policemen’s uniforms, whose allegiance no one is sure of.

Slowly Chechnya’s checkpoints have turned into an extortion racket
which has little to do with security or military strategy.

Money decides everything. As the recent bloody raid by 200 rebel
fighters into Ingushetia demonstrates, armed men are able to move
around Chechnya. Only the smaller fish are liable to be caught in the

net if they cannot pay up.

Chechen driver Usman told IWPR about the time he discovered how you
can even get a bomb past the security forces.

“People who have a defect in their passport – no military service
stamp, for instance – usually slip 10 roubles inside when they’re
stopped at a checkpoint. The soldiers understand, take the money and
the passport back, no questions asked,” he explained.

Usman had passed through one checkpoint on the border with Ingushetia

when he remembered he’d put 500 roubles inside his passport for
safekeeping, and forgotten about it when he handed the document over.
the money had disappeared, so he went back to the checkpoint and
asked to get it back, explaining it was a mistake.

“They told me, ‘how were to know that you weren’t carrying a bomb and

that now you’ve unloaded it, you have come back?'” For Usman, that
was pretty clear evidence that for 500 roubles – about 20 dollars –
can take even a bomb through this particular checkpoint at least.

Extortion is now so commonplace that it is organised and recorded
like a form of taxation. At Khankala, a bus pays 50 roubles, a
just 10, and lorries between 50 and 500 roubles depending on what
freight they are carrying. In Grozny, vehicles pay 10 roubles to the
checkpoints that control the district they are in at the time.

A black “registration” board with the number-plates of cars written
down in chalk records who has paid and who hasn’t.

The record money-earner is the checkpoint known as Kavkaz-1, because
it sits on the border with Ingushetia, controlling the main route
that links Chechnya with the rest of the North Caucasus.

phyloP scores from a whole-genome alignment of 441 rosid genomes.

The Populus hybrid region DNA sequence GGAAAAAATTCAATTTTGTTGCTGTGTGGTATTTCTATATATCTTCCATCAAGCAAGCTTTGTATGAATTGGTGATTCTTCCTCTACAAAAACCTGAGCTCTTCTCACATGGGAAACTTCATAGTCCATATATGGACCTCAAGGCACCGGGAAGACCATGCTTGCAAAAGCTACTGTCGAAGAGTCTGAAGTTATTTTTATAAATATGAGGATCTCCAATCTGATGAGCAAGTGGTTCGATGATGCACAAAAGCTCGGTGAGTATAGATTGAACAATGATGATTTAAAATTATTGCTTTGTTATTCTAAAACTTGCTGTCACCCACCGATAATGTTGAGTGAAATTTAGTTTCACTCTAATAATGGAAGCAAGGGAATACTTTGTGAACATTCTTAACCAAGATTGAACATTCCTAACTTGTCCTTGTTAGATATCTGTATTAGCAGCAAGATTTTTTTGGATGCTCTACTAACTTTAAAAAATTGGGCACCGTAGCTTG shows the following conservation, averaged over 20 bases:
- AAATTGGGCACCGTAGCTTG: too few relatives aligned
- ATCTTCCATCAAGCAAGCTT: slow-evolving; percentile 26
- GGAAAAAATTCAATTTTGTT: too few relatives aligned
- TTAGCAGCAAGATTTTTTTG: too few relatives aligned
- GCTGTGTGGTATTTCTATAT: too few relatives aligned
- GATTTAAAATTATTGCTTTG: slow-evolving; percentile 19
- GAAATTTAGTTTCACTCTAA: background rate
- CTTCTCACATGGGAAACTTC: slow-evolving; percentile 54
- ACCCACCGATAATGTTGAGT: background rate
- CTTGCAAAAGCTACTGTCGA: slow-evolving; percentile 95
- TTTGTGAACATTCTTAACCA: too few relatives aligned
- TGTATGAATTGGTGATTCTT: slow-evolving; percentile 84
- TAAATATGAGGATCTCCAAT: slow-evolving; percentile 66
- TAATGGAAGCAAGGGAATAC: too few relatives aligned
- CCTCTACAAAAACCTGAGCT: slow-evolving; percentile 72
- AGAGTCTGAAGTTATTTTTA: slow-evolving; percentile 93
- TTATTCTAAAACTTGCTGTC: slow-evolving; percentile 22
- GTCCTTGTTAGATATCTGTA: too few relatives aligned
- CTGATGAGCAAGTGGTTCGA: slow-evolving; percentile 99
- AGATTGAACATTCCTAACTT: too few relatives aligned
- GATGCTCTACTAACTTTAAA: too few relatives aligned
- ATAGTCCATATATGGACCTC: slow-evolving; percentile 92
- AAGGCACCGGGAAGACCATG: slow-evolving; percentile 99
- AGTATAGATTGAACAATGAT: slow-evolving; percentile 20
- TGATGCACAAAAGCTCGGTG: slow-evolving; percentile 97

At Kavkaz-1, a minibus driver will have to pay a bribe of between 150

and 500 roubles. An ordinary bus has to pay 50 roubles, with each
male passenger costing an additional 10 roubles.

By the most conservative estimates, the Kavkaz-1 post alone pulls in
150,000 dollars a month.

Ruslan, who drives a minibus in Grozny, has not seen much improvement

since pro-Moscow Chechen police took over from the Russian forces.

“Every day I pay 50 roubles to the office controller and ten roubles
to the checkpoint for each drive. There used to be Russians there,
now it’s local policemen. The fact that some checkpoints in the city
have gone hasn’t changed anything. One group has left and others have

come in.”

The Russian military command knows about the widespread corruption
associated with checkpoints, but says there is nothing it can do

“This kind of extortion exists everywhere, not just Chechnya. It’s
useless fighting it,” said Oleg Guskov, military garrison commander
Grozny Region. “One of the most widespread forms of bribery is
corruption by low-level officials. And it’s not that easy to catch
them at
it. I think the only way out of this situation is to just not pay the


The message is evidently not getting across. An unofficial sign at a
checkpoint in Grozny advises, “Driver, 10 roubles is not a bribe.”

Aslambek Badilayev and Kazbek Vakhayev, are correspondents with Zov
Zemli newspaper in Grozny.